Foreclosure Defense, Foreclosures, Housing Market Trends

Mortgage Debt Remains a Problem for Homeowners 55 and Older

Homeowners throughout the country have struggled with staying afloat and remaining in their homes during the COVID-19 pandemic. With no immediate end in sight to the pandemic, it appears as if that problem will continue, especially those in the 55 and older age group.

The U.S. Census Bureau reviewed household statistics through its biweekly Household Pulse Survey to see how homeowners are faring with remaining current on their mortgage obligations. Their most recent study covered the period of September 1 through September 13, 2021. According to the Census Bureau, 1.7 million homeowners ages 55 or older were reportedly behind on their mortgage payments. Of these 1.7 million homeowners, 277,000 of them said that the possibility of facing foreclosure was likely or very likely for them.

The Census reported that 6.4 million homeowners in all age groups were behind on their mortgage payments. Within this group, 1.1 million or 17 percent were between the ages of 55 and 64.

The situation with individuals in this age group is even more problematic since they do not qualify for Social Security or retirement benefits at this point. If they lose their job or are put in a tough financial situation, they lack the safety net to help them stay afloat.

Individuals in this age category are not just struggling with their mortgage payments. Older consumers are also struggling with staying current on their rent payments and other living expenses. A reported 188,700 adults who were 55 and older are behind on their rent payments and face the possibility of being evicted from their homes.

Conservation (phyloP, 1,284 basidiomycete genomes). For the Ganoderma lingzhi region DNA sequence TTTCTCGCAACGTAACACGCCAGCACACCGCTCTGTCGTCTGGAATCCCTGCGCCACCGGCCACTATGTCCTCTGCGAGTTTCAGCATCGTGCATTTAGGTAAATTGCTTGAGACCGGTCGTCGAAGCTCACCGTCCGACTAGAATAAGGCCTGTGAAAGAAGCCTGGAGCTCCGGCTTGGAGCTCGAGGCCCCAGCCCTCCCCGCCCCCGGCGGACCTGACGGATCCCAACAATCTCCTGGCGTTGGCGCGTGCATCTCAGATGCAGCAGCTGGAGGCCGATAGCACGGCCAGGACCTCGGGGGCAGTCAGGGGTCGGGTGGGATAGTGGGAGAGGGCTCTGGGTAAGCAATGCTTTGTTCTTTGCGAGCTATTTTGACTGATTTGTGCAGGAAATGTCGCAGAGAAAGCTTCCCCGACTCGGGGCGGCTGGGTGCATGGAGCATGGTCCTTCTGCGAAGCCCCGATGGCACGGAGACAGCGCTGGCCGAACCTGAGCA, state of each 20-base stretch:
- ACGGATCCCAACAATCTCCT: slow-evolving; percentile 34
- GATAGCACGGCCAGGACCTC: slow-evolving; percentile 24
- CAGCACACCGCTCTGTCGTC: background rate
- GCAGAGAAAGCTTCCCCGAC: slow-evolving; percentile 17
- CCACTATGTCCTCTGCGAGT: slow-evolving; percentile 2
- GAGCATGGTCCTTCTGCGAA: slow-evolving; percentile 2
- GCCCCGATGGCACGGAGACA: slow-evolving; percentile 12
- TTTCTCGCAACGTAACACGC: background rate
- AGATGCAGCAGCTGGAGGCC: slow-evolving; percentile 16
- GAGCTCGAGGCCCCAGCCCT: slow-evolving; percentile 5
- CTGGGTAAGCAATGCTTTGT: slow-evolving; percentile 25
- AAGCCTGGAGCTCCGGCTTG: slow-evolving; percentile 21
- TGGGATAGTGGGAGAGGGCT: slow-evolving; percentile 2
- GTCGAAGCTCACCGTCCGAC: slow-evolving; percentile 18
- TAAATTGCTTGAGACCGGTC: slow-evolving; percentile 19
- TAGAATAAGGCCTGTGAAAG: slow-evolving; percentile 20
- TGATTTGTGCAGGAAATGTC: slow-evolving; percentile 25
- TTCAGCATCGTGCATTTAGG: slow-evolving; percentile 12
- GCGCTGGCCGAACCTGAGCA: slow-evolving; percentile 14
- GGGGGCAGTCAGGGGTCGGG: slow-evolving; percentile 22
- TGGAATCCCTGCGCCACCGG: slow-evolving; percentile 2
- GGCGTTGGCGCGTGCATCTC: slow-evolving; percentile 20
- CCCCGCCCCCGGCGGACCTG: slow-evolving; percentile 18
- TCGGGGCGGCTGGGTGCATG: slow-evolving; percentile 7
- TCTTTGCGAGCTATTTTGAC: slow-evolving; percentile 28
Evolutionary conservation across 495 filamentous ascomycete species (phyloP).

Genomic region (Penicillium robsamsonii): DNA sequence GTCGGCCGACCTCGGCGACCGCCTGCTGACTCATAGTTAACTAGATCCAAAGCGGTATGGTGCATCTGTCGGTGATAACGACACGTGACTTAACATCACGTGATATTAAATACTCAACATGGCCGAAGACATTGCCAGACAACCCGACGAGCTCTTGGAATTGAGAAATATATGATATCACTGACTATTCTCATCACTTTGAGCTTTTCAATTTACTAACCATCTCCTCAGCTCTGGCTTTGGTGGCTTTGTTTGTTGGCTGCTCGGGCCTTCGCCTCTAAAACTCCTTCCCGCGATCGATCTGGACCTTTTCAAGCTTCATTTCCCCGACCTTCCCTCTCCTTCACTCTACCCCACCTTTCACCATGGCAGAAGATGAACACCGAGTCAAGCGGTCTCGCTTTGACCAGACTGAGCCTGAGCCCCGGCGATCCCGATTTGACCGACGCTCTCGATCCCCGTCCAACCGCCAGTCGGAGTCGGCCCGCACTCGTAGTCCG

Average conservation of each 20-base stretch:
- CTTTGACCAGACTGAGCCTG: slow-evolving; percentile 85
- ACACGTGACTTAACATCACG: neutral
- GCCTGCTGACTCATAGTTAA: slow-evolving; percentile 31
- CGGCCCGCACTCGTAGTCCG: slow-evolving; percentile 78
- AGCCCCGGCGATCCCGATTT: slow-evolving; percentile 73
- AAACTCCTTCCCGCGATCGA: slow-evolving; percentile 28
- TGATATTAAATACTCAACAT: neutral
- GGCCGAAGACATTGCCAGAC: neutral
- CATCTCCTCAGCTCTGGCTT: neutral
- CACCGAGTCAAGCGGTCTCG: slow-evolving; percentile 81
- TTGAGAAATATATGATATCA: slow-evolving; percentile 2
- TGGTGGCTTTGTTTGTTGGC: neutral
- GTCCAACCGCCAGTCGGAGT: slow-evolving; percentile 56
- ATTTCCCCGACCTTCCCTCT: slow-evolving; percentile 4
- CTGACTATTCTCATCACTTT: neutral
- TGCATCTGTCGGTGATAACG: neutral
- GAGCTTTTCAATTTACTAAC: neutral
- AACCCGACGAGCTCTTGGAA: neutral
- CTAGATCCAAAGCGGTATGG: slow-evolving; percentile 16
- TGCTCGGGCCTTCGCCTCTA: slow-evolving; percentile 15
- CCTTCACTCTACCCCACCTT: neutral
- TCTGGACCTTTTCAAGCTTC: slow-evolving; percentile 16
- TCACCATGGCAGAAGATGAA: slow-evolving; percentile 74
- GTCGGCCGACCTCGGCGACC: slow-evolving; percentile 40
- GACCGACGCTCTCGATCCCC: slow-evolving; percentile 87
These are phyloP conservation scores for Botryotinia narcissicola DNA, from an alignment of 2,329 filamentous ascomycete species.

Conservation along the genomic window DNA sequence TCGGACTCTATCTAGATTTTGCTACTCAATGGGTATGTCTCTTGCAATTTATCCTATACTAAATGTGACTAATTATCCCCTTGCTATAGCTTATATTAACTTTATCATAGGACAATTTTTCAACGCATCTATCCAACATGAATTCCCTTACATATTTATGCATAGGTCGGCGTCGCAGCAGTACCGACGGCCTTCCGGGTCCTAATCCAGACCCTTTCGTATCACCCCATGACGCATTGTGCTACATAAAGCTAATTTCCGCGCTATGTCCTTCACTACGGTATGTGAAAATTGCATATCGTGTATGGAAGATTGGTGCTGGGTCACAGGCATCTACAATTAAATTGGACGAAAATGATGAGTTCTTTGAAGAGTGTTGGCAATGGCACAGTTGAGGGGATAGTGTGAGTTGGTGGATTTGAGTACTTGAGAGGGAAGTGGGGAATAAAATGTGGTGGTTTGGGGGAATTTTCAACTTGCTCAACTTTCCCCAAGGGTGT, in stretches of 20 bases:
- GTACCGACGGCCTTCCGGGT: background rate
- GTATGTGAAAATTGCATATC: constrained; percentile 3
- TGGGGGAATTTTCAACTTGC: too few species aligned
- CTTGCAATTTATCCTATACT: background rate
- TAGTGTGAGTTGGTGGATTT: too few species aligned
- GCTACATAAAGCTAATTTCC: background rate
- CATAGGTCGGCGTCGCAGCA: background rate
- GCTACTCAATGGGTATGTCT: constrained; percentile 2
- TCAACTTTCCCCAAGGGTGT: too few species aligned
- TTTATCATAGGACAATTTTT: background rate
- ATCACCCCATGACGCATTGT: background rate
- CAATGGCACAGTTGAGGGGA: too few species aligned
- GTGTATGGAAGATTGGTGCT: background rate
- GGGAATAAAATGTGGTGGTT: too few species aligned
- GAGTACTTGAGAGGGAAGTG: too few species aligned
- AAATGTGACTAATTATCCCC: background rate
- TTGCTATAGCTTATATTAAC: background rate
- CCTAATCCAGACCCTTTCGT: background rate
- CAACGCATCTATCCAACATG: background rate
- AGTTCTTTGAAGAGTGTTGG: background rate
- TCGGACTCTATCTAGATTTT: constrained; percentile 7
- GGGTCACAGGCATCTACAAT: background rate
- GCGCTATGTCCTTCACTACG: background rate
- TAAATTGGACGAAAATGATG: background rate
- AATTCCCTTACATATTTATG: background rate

Many were hopeful that the U.S. Supreme Court would allow the eviction moratorium to be extended once more to allow residents to remain in their homes. However, this was struck down recently after the original moratorium declared by the Centers for Disease Control and Prevention (CDC) was called into question after being originally issued in September 2020 and continually extended well into 2021.

Now that the moratorium has expired, homeowners and tenants who were struggling to catch up on their past due mortgage or rent payments may soon find themselves out of a home. According to the recent census data, many older homeowners are struggling to make mortgage payments, not to mention pay for food or other living expenses. Without additional relief programs, they may be left with no option but to proceed towards foreclosure.

For homeowners who are struggling with their mortgage payments, other help may still be available. Many lenders are still willing to work with borrowers on temporary forbearance programs. Congress has recently set an official deadline for forbearance applications for loans owned by either the Federal Home Loan Mortgage Corporation, also known as Freddie Mac, or the Federal National Mortgage Association, also known as Fannie Mae. These two lenders make up around 80 percent of all mortgages. Additionally, the Federal Housing Administration (FHA) had issued a deadline of September 30th for forbearance applications.

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Choosing the right attorney can make the difference between keeping your home or losing it in foreclosure. A well-qualified Miami foreclosure defense attorney will not only help you keep your home, but they will be able to negotiate a loan that has payments you can afford. Miami foreclosure defense attorney Timothy Kingcade has helped many facing foreclosure alleviate their stress by letting them stay in their homes for at least another year, allowing them to re-organize their lives. If you have any questions on the topic of foreclosure, please feel free to contact me at (305) 285-9100. You can also find useful consumer information on the Kingcade Garcia McMaken website at www.miamibankruptcy.com.

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